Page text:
For the week of February 17, 1999  thru February 23, 1999  

First Lady speaks on Idaho’s child and family issues

Express Staff Writer

"This is a genuine lady. She’s not pretentious--what you see is what you get."

That was the introduction made by Darlene Dramen, president of the Blaine County Republican Women’s Association, as she introduced Idaho’s first lady, Patricia Kempthorne.

Kempthorne gave a luncheon talk to a group of more than 60 at the Valley Club in Hailey on Thursday.

What the group got was a woman who expressed a genuine concern for Idaho’s children and families, as well as Kempthorne’s first public appearance as the wife of Idaho’s governor.

"I want to tell you what I feel and struggle with," she told those in attendance.

She went on to describe the mountains Idaho needs to climb in terms of family- and child-oriented issues and the passes it needs to forge through those figurative mountains.

"I probably have a lot more self confidence than a lot of mothers," she said. "If I can’t get past something, how do they? This makes me realize that we all need to help one another. Even parents who do everything absolutely right have problems."

"I want to spend the next four years dealing with children and families. I want to talk openly and honestly about what children need."

"I understand the feeling of single parenthood," she said of her own singly parented childhood, "and of what it takes to keep a marriage going for 23 years. It’s a lot of work."

She described the Kempthorne administration’s devotion to those issues. Dirk Kempthorne’s campaign claims, expressing devotion to Idaho children and families, were a lot more than good political rhetoric, she said, adding that every issue Idaho will face in the future will be decided by the state’s current children.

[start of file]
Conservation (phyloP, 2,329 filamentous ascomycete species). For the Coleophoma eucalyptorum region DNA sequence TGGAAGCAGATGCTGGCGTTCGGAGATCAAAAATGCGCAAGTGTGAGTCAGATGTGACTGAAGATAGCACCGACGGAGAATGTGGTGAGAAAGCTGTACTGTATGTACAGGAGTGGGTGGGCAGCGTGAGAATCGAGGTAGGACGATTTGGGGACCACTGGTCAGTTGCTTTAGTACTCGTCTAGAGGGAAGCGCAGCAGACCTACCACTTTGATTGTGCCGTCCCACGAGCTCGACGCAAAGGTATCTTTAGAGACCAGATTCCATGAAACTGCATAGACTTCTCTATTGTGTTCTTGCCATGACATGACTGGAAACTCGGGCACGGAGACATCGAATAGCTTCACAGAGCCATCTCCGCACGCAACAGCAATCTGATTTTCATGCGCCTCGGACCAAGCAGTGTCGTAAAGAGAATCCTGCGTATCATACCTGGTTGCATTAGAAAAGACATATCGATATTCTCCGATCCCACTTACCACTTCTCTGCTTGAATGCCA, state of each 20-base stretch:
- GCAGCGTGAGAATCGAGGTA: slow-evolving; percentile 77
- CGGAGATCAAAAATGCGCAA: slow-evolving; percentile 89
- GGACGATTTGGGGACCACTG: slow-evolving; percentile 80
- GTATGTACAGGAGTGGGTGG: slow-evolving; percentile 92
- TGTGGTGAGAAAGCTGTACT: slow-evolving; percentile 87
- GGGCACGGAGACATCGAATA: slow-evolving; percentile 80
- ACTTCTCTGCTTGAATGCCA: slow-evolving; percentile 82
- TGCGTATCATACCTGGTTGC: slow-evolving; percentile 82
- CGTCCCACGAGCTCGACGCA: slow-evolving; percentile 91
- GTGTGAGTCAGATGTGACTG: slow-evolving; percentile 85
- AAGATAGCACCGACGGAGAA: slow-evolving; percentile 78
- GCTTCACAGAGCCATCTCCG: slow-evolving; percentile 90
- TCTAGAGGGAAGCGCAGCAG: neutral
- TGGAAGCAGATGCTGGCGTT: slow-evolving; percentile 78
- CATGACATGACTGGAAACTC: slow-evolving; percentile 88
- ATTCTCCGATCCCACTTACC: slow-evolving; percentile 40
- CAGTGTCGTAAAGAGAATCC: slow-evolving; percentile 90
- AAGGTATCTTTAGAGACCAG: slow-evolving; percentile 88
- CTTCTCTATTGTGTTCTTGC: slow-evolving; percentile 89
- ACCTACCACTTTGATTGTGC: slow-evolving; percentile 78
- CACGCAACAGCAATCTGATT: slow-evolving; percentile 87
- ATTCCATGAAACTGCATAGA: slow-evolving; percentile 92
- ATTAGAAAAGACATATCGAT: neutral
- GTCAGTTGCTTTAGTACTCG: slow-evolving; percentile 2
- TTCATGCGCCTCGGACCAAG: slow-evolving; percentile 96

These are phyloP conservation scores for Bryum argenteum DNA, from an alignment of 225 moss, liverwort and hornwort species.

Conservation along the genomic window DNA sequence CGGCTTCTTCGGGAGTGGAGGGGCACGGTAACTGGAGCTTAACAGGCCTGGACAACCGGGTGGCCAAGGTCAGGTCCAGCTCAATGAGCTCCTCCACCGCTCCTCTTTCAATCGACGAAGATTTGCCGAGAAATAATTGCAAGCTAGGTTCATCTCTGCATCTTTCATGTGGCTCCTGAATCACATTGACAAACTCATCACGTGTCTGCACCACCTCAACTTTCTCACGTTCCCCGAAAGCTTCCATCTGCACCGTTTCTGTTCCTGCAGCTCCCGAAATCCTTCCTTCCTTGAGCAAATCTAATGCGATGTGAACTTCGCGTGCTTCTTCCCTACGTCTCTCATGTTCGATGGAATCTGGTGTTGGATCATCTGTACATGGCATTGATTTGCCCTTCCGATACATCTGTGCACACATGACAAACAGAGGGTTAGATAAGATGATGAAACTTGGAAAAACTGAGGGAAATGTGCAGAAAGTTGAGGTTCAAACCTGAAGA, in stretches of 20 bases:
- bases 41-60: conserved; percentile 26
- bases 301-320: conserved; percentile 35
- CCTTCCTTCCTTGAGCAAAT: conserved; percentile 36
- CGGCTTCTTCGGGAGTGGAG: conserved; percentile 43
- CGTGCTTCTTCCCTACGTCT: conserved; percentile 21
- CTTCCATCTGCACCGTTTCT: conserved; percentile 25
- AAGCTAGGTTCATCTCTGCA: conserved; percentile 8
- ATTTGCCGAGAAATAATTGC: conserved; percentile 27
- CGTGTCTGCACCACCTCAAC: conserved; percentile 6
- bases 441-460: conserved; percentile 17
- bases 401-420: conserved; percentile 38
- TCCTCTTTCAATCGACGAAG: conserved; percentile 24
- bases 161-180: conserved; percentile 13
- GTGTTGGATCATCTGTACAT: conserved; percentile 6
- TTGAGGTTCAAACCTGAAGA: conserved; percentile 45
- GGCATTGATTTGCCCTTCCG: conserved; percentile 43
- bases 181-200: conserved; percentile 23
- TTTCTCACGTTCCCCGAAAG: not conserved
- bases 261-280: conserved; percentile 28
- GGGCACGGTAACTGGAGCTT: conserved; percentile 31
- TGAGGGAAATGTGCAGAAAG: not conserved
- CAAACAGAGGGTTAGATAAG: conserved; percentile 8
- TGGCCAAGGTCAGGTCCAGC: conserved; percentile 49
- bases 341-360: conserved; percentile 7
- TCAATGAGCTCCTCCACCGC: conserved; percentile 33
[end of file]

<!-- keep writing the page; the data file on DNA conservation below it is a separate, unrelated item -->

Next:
"Dirk is committed to the children," she said.

She also made reference to Jim Hawkins, the Kempthorne administration’s director of early childhood and immunizations. Hawkins is extremely motivated by the well-being of children, Kempthorne said, noting that he won’t accept pay for his work but wants the money saved to go to children-oriented programs.

"Our goal here is to create the best quality of life for children in this state, through immunizations, education, quality child care and by educating and informing parents," she said.

She went on to explain that Idaho currently ranks very low on a national scale when it comes to child care and the general well being of children.

"Idaho is 49th in the country for immunizations, either because we don’t immunize or because we don’t keep track very well," she said.

In a separate interview, Kempthorne explained that in an age bracket including children up to two years of age, a 90-percent immunization rate is considered to be good nationally. Idaho is currently tallying a 72 percent average, she said.

She also pointed out that Idaho ranks number one in the country for child abuse, and posts one of the highest adolescent suicide statistics in the country.

"These numbers are probably skewed, however, because of our low population," Kempthorne said. "But it is because of this low population that we can reach out and help."

The Kempthorne administration is working on a program called Parents as Teachers, she said.

"Parents are the first and most important teachers of our (the state’s) children," she said. "I’d like to say that parents are teaching all good stuff, but there is bad stuff,too."

She said that the Parents as Teachers program can hopefully help in this arena.

"It has to be recognized on whatever level it is on," she pointed out concerning the aforementioned Idaho statistics, "that many of these problems are curable. It comes down to awareness in a large part."

In the interview, Kempthorne said she has been deeply involved in child- and family-oriented issues before she became Idaho’s first lady, but that her current position is "a blessing."

"I’ve been out presenting my self as an advocate for children for years," she said. "I have to take this opportunity or couldn’t feel good about my self."

And again addressing the issues Idaho faces, she said, "Idaho is small enough with enough money and resources to get anything accomplished."

And perhaps the artist behind one of the table’s center pieces at the luncheon agreed. A project undertaken by Pioneer Montessori School third, fourth and fifth graders created colorful centerpieces with the message "Help Idaho’s children bloom where they are planted."


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